- People who reported high perceived vulnerability to skin cancer were more likely to account for their chances of developing the disease in the future, which leads them to engage in sun protection behaviours (Ch’ng & Glendon, 2013)
- There were extrinsic and intrinsic perceived rewards associated with the maladaptive behaviour, for example people felt that for their social life they preferred to show off a tan, and that bathing in the sunlight was a relaxing thing to do (Ch’ng & Glendon, 2013)
- People had perceived barriers and costs to using sunscreen, for example those who were aiming for a tan, sunscreen reduced the overall effect of tanning (Ch’ng & Glendon, 2013)
- They discovered other coping appraisals which acted as barriers to sun protection as well, such as image issues and forgetfulness (Ch’ng & Glendon, 2013)
- Finally they looked how self-efficacy supported a better health behaviour, that when an individual believed that using sunscreen reduced the risk of melanoma, they were more likely to engage in a protective behaviour (Ch’ng & Glendon, 2013)
The research showed that perceived vulnerability, response costs and response efficacy were strongly associated with protection motivation, though perceived severity was less associated with sun protection (Ch’ng & Glendon, 2013). This could be because perceived severity of skin cancer was of low importance for this sample which would result in little to no motivation to engage in protective behaviour; the sample being a convenience sample taken from Queensland beaches who had stayed within the sun for 30 minutes for the duration of the interview (Ch’ng & Glendon, 2013). The researchers suggest that unlike perceived vulnerability which emphasises a definite health risk, perceived severity does not exhibit those individual's awareness of that health risk (Ch’ng & Glendon, 2013). For example participants might have been unaware of the different varieties of skin cancer, or they were unable to ascertain the risk of skin cancer compared with unspecified other threats to their health, such as major sun burn or heat stroke (Ch’ng & Glendon, 2013).
What this means is that while those individuals might have been aware of the seriousness of skin cancer and the negative consequences it presents, they might not necessarily have associated that perception with their own personal health (Ch’ng & Glendon, 2013). This study did have limitations though which need to be taken into account, for example this was a convenience sampling and may not of represented the target population, which reduces the generalisability of Ch’ng and Glendons (2013) findings. From this information, if you find yourself a regular beach goer, you may wish to focus on the vulnerability you place on yourself by not enacting sun protective behaviours, focus on reducing barriers and response costs such as forgetting to apply sunscreen, and focus on response efficacy, such as learning about how sunscreen protects you from risk of skin cancer.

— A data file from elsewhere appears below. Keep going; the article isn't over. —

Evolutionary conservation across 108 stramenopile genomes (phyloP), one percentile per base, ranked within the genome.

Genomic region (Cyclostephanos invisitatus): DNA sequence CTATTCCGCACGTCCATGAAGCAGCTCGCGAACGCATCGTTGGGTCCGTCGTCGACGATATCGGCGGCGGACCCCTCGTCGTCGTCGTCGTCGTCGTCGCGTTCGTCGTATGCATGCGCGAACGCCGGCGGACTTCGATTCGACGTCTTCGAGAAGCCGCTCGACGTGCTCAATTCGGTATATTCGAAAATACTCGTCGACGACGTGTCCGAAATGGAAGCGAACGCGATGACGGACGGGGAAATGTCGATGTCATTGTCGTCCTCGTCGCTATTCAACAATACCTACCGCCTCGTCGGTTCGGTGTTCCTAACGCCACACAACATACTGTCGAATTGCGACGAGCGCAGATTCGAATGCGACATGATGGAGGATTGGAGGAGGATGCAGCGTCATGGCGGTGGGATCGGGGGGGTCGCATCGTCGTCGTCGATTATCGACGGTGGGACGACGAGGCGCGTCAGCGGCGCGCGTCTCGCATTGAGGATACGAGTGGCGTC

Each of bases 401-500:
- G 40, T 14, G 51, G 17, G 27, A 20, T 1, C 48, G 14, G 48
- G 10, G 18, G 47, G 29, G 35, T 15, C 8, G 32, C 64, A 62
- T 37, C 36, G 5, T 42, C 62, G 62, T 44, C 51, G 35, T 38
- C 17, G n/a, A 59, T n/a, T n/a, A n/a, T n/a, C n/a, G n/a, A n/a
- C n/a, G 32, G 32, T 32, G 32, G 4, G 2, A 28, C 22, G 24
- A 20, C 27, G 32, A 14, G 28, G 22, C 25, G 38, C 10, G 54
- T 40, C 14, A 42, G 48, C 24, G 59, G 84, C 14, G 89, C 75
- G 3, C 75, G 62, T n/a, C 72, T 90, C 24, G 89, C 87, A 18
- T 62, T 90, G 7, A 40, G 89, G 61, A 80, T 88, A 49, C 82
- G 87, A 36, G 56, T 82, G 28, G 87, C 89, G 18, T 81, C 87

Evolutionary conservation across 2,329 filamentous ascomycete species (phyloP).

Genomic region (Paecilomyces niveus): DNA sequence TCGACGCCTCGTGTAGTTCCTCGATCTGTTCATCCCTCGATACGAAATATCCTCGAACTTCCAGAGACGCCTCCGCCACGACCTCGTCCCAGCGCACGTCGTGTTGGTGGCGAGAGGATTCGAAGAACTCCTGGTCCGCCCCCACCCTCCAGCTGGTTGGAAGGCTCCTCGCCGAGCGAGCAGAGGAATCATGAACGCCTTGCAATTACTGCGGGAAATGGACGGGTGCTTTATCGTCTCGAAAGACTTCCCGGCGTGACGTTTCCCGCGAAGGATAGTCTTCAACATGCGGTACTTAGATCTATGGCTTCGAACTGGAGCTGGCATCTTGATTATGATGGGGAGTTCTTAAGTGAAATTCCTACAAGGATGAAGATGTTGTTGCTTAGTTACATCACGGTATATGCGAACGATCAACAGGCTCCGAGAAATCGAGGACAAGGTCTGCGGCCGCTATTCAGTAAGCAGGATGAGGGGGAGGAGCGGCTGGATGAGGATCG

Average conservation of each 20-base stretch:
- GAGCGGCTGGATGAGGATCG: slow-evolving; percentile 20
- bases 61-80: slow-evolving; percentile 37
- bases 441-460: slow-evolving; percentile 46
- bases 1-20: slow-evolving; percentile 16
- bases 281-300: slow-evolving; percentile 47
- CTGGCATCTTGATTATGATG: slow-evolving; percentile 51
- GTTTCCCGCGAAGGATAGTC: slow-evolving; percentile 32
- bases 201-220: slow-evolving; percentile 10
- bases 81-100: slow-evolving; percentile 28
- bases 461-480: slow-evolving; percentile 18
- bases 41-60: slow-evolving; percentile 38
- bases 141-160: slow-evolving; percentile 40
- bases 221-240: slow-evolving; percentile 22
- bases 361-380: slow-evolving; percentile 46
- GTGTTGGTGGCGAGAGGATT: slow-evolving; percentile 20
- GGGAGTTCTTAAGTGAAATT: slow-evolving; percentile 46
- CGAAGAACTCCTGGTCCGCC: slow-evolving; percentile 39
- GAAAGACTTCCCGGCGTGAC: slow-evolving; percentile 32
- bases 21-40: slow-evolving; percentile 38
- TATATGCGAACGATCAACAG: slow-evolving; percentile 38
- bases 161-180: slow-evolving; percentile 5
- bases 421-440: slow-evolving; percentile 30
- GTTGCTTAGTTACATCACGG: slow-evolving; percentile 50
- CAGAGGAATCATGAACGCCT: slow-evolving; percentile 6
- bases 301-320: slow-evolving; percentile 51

Now looking at another health behaviour, this research is taking a different spin on PMT by applying it to anti-speeding messages and how they affect a young persons' intention to speed and place themselves and others at risk. Anti-speeding fear appeals usually focus on the negative consequences of taking up the behaviour of speeding, and these message attempt to motivate drivers, particularly young drivers, to adopt the desired behaviours seen in these messages (Glendon & Walker, 2013). Glendon and Walker (2013) examined the various models PMT presents with threat and coping appraisals in relation to exceeding posted speed limits, and these are:
- For perceived severity a person may believe that having a car accident would be much worse whilst speeding than while driving at the posted speed limit (Glendon & Walker, 2013)
- For perceived vulnerability a person would believe they are more likely to have an accident whilst speeding (Glendon & Walker, 2013)
- For perceptions about rewards an individual may simply find enjoyment from speeding (Glendon & Walker, 2013)
- With self-efficacy a person may believe they have the ability and constraint to drive within the speed limit (Glendon & Walker, 2013)
- With response efficacy that person may believe that driving within the posted speed limit will reduce their risk of a car crash (Glendon & Walker, 2013)
- And finally the potential costs associated with carrying out the maladaptive behaviour, for example a person my be running late and speeding would be a solution to this problem (Glendon & Walker, 2013)
A major hurtle in their research was that male drivers were prone to adopting speeding behaviours over female drivers, luckily it was found that PMT based anti-speeding messages were consistent for both genders in their effectiveness at creating the intention to drive within the speed limit over jurisdictional anti-speeding messages (Glendon & Walker, 2013). The table provides some examples of PMT and jurisdiction messages (Glendon & Walker, 2013):
Table 1. PMT Message Examples
|PMT Variable||PMT Message||Jurisdictional Message|
|Severity||Kill your speed, not yourself||Every K over is a killer|
|Vulnerability||Speeding? You are not safe from a speed camera||You speed you pay!|
|Rewards||Speed! The thrill that kills||Slow down stupid|
|Self-efficacy||You can save a life. You can drive the speed limit||Focus on speed - slow down|